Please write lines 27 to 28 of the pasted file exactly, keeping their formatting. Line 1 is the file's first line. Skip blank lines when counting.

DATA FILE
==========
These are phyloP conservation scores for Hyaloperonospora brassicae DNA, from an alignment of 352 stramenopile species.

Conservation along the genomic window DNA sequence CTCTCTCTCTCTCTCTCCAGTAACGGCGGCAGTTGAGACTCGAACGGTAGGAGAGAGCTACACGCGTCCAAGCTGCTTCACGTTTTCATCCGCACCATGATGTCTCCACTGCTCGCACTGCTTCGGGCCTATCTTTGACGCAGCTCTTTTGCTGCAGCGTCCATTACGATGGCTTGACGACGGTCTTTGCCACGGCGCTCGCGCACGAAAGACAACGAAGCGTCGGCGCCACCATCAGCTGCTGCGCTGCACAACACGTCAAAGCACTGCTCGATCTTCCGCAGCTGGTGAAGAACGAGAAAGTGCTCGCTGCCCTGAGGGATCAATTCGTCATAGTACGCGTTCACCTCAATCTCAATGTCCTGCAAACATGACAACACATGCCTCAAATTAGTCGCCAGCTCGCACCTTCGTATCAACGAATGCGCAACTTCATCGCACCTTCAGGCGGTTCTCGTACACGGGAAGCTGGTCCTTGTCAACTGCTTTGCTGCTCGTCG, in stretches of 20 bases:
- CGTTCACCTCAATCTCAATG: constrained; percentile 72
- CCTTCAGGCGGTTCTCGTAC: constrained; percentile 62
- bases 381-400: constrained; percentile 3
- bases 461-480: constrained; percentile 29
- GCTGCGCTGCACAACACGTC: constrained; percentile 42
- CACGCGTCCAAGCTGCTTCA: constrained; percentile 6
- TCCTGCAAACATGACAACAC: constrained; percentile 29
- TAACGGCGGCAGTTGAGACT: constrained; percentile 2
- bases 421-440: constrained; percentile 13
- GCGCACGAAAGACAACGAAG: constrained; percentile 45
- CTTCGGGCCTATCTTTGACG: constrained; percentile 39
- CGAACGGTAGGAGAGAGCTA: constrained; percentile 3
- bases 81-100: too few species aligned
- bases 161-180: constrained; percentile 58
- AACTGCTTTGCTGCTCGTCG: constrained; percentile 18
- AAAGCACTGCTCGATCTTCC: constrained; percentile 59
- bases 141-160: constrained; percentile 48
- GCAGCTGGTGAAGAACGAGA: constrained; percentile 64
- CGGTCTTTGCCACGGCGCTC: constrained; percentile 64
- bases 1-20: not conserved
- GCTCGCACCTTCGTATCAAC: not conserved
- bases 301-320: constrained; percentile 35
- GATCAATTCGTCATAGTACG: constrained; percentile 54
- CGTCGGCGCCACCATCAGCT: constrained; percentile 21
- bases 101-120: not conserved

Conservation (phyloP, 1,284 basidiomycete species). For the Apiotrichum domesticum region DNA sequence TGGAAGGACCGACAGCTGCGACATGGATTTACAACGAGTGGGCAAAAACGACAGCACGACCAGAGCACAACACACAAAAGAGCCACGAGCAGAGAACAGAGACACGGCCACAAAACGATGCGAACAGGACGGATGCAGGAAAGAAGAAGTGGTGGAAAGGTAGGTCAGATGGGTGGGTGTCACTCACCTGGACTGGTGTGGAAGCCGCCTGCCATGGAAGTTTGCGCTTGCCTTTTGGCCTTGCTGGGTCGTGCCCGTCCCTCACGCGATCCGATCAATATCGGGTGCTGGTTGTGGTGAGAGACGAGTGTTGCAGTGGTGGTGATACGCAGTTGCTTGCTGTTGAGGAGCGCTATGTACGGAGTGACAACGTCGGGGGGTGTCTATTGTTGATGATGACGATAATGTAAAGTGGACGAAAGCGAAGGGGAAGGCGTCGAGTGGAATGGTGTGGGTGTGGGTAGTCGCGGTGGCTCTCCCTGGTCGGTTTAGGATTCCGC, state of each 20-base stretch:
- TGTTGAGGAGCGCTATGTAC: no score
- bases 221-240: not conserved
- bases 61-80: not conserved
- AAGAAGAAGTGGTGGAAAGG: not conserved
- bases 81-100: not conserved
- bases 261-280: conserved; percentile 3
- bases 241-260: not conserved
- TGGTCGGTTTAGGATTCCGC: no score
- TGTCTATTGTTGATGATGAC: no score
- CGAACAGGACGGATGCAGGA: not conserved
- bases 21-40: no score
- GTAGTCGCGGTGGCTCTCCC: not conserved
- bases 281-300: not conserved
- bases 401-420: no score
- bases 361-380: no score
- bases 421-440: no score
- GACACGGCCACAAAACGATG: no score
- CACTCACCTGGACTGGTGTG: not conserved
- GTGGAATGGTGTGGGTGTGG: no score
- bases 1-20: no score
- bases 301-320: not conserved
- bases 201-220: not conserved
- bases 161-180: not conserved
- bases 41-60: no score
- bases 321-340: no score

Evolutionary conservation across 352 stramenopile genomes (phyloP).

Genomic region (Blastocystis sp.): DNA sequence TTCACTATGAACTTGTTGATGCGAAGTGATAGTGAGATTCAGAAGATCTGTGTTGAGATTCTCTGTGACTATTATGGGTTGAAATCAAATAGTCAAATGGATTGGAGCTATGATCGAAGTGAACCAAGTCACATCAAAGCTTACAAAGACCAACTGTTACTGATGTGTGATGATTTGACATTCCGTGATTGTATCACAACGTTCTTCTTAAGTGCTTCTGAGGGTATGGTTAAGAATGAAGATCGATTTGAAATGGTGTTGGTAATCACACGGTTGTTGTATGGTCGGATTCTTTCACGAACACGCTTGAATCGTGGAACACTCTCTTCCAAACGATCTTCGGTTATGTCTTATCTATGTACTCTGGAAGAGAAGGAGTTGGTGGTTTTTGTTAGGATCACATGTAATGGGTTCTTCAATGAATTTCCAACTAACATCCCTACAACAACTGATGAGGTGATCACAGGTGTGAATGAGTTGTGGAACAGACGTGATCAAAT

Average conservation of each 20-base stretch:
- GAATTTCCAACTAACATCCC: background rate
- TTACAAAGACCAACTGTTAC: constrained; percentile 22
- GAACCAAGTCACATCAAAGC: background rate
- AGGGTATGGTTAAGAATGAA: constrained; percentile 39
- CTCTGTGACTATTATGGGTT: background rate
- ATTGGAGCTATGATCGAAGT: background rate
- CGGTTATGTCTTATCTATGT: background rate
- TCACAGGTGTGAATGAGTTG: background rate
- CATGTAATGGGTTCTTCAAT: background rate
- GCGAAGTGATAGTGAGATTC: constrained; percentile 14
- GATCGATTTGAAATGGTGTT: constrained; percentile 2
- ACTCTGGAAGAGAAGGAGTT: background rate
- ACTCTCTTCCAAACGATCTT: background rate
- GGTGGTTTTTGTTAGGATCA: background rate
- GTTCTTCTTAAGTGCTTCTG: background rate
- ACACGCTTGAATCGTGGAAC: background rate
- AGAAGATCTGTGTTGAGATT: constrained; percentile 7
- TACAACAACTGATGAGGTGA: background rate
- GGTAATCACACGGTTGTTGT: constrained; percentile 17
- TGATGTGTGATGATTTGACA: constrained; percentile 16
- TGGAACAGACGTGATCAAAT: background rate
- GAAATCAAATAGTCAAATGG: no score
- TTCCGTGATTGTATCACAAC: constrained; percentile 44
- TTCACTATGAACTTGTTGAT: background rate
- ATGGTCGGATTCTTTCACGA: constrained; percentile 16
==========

- bases 101-120: not conserved

Conservation (phyloP, 1,284 basidiomycete species). For the Apiotrichum domesticum region DNA sequence TGGAAGGACCGACAGCTGCGACATGGATTTACAACGAGTGGGCAAAAACGACAGCACGACCAGAGCACAACACACAAAAGAGCCACGAGCAGAGAACAGAGACACGGCCACAAAACGATGCGAACAGGACGGATGCAGGAAAGAAGAAGTGGTGGAAAGGTAGGTCAGATGGGTGGGTGTCACTCACCTGGACTGGTGTGGAAGCCGCCTGCCATGGAAGTTTGCGCTTGCCTTTTGGCCTTGCTGGGTCGTGCCCGTCCCTCACGCGATCCGATCAATATCGGGTGCTGGTTGTGGTGAGAGACGAGTGTTGCAGTGGTGGTGATACGCAGTTGCTTGCTGTTGAGGAGCGCTATGTACGGAGTGACAACGTCGGGGGGTGTCTATTGTTGATGATGACGATAATGTAAAGTGGACGAAAGCGAAGGGGAAGGCGTCGAGTGGAATGGTGTGGGTGTGGGTAGTCGCGGTGGCTCTCCCTGGTCGGTTTAGGATTCCGC, state of each 20-base stretch: